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So what do employers do now that covid restrictions are being lifted?

Throughout the pandemic, creating a safe workplace for employees has been a very difficult passage to navigate. Balancing the safest of staff, government covid rules and guidance together with the operations of a business have been no easy feat. From Thursday 24 February, the legal duty to isolate is lifted and employers will be left to decide how best to protect their employees in the workplace in respect of covid without the benefit of legally imposed isolation.

Fundamentally, every employer has a statutory duty to provide a safe place of work for both employees and those attending their place of work. Under the Health and Safety Act 1974 and the Management of Health and Safety at Work Regulations 1999, employers have a general duty to conduct a risk assessment of all the work activities carried out by their employees, by identifying any hazards and evaluating associated risks.  Where reasonably practical, employers should take steps to remove any hazards and minimise any associated risks. Over the past 2 years’ covid has been a legal and necessary consideration within this sphere.

On 21 February, the government issued its latest guidance ‘COVID-19 Response: Living with COVID-19’. It sets out the next steps for society to live with covid, including the implications on the workplace, extract of guidance as follows:

Changes at a glance

From 21 February the Government will:

-Removing the guidance for staff and students in most education and childcare settings to undertake twice weekly asymptomatic testing.

From 24 February the Government will:

-Remove the legal requirement to self-isolate following a positive test. Adults and children who test positive will continue to be advised to stay at home and avoid contact with other people for at least 5 full days and then continue to follow the guidance until they have received 2 negative test results on consecutive days.

-No longer ask fully vaccinated close contacts and those aged under 18 to test daily for 7 days, and remove the legal requirement for close contacts who are not fully vaccinated to self-isolate.

-End self-isolation support payments, national funding for practical support and the medicine delivery service will no longer be available.

-End routine contact tracing. Contacts will no longer be required to self-isolate or advised to take daily tests.

-End the legal obligation for individuals to tell their employers when they are required to self-isolate.

-Revoke The Health Protection (Coronavirus, Restrictions) (England) (No. 3) Regulations.

From 24 March, the Government will:

-Remove the COVID-19 provisions within the Statutory Sick Pay and Employment and Support Allowance regulations.

From 1 April, the Government will:

-Remove the current guidance on voluntary COVID-status certification in domestic settings and no longer recommend that certain venues use the NHS COVID Pass.

-Update guidance setting out the ongoing steps that people with COVID-19 should take to minimise contact with other people. This will align with the changes to testing.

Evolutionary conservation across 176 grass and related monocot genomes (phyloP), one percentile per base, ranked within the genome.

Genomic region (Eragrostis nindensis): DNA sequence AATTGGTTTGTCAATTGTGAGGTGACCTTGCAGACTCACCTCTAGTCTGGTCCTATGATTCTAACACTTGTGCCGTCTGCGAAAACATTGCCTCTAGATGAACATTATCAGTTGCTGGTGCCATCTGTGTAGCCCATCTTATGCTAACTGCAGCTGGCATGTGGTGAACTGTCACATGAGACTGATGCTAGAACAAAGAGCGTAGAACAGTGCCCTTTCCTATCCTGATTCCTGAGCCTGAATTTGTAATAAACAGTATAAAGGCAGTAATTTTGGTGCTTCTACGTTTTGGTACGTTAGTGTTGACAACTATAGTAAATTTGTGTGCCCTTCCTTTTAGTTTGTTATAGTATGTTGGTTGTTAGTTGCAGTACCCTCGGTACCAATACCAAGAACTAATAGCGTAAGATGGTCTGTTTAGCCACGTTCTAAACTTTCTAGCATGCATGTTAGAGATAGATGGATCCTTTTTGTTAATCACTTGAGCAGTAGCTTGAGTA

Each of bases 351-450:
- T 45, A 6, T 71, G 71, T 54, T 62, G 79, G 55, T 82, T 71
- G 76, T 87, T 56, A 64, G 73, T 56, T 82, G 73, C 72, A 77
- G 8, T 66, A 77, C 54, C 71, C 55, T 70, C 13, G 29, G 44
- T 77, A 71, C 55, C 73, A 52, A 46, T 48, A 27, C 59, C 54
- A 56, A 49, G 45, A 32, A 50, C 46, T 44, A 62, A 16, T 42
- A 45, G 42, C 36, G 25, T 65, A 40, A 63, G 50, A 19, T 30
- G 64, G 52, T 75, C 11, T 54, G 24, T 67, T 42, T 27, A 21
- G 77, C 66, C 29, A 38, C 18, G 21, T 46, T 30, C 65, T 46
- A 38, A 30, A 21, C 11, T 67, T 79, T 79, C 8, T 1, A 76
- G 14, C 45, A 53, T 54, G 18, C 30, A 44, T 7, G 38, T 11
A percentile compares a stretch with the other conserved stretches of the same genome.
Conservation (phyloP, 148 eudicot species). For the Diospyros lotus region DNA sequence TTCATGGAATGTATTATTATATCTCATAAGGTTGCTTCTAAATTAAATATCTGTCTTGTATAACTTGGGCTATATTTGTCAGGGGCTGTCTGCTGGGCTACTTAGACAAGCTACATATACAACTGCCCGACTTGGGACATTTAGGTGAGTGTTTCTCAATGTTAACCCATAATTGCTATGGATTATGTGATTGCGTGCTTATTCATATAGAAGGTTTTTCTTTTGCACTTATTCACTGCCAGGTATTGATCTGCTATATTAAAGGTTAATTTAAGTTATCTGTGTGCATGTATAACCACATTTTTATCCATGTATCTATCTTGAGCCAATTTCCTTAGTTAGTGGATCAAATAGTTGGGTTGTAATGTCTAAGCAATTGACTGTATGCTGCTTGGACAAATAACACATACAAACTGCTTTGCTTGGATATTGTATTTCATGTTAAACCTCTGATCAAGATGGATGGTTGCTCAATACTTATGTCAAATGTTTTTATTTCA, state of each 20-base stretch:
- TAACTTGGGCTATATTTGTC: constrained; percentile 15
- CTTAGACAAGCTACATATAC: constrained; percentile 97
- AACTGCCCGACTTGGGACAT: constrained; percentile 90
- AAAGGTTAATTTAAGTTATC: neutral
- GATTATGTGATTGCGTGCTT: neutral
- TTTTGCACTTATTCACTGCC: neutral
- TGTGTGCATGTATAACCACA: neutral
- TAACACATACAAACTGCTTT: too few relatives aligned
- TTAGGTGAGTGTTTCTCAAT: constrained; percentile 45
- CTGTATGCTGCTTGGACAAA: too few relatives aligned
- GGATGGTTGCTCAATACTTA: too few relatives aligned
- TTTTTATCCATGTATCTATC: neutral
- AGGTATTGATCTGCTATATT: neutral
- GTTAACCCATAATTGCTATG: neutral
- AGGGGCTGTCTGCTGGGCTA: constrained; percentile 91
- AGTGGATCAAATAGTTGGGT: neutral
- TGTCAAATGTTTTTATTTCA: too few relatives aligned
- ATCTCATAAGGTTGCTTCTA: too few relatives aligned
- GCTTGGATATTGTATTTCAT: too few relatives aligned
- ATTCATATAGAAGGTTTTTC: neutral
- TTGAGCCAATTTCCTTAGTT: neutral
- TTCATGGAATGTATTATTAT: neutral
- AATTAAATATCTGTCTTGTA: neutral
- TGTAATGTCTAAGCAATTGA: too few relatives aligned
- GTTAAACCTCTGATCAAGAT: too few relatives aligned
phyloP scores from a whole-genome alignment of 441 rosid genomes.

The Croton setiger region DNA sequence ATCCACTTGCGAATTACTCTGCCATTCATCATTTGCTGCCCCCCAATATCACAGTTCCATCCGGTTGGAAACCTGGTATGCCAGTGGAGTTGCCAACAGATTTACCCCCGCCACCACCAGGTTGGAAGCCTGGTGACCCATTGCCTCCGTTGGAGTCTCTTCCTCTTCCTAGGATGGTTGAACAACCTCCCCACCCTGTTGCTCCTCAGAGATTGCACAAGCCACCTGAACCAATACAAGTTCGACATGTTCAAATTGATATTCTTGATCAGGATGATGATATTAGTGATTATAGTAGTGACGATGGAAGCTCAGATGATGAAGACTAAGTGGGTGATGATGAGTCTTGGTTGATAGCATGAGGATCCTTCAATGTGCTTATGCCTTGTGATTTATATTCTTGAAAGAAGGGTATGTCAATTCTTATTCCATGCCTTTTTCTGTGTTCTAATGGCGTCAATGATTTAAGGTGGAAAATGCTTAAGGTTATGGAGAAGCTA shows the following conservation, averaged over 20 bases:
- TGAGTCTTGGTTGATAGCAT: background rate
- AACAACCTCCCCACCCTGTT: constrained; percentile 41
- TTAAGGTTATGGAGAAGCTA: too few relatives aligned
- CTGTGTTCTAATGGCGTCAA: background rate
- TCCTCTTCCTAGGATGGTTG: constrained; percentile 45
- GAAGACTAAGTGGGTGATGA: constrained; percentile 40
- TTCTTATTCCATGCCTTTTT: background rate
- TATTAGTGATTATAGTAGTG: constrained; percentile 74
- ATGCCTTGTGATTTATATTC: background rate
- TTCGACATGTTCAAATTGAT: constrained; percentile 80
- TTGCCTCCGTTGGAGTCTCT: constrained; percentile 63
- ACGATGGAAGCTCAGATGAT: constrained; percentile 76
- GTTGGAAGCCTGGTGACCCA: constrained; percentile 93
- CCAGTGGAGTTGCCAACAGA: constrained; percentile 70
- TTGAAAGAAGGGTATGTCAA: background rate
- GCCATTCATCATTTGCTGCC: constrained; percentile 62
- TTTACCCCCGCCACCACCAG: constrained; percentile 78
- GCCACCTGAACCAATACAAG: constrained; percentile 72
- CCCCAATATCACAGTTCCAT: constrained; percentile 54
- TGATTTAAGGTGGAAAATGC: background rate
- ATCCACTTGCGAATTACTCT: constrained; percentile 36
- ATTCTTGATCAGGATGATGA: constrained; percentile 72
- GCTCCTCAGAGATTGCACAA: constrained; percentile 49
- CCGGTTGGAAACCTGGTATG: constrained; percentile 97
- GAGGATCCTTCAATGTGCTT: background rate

-No longer provide free universal symptomatic and asymptomatic testing for the general public in England.

-Consolidate guidance to the public and businesses, in line with public health advice.

-Remove the health and safety requirement for every employer to explicitly consider COVID-19 in their risk assessments.

-Replace the existing set of ‘Working Safely’ guidance with new public health guidance.

For clarity the Statutory Sick Pay (SSP) rebate scheme will be withdrawn from 24‌‌‌ ‌March‌‌‌ ‌2022, meaning employers can no longer claim SSP back for employees absence related to covid or isolation. The normal SSP rules will come back into play meaning that employees will revert back to qualifying for SSP from the fourth day of sickness absence.

So what should employers think about now:
  • Conduct and have in place a sufficient and suitable risk assessment of the workplace, to include measures for covid (legally necessary in respect of covid up until 30 March).
  • Put in place reasonable measures to minimise any risks identified. Ultimately, you cannot eliminate all risks of covid and the government has accepted this in its decisions set out above, however this needs to be balanced with your duty to provide a safe place of work.
  • Ascertain what your organisation’s position will be on employees isolating for the recommended 5 days when contracting covid, together with how this will affect pay or sick pay. Considerations will include:
    • Ultimately,  where an employee is “ready, willing and able to work” they are still entitled to be paid if their employer prevents them from working.
    • Additional precautions for anyone coming into work with covid (i.e. masks, working in isolation).
    • Working from home arrangements.
  • Vulnerable workers in the workplace and how they may be affected by this change, and any potential concerns they may have.
  • Possible mental health concerns by those who have struggled with the covid pandemic.

As with the whole of the covid journey, employers will have to adjust in phases to both support and protect employees. We will reach a new phase once all government funded testing is withdrawn in April, but it’s important for organisations to focus on the here and now, and communicate its approach to its employees.

If you have any questions, then please don’t hesitate to get in touch with a member of the team today.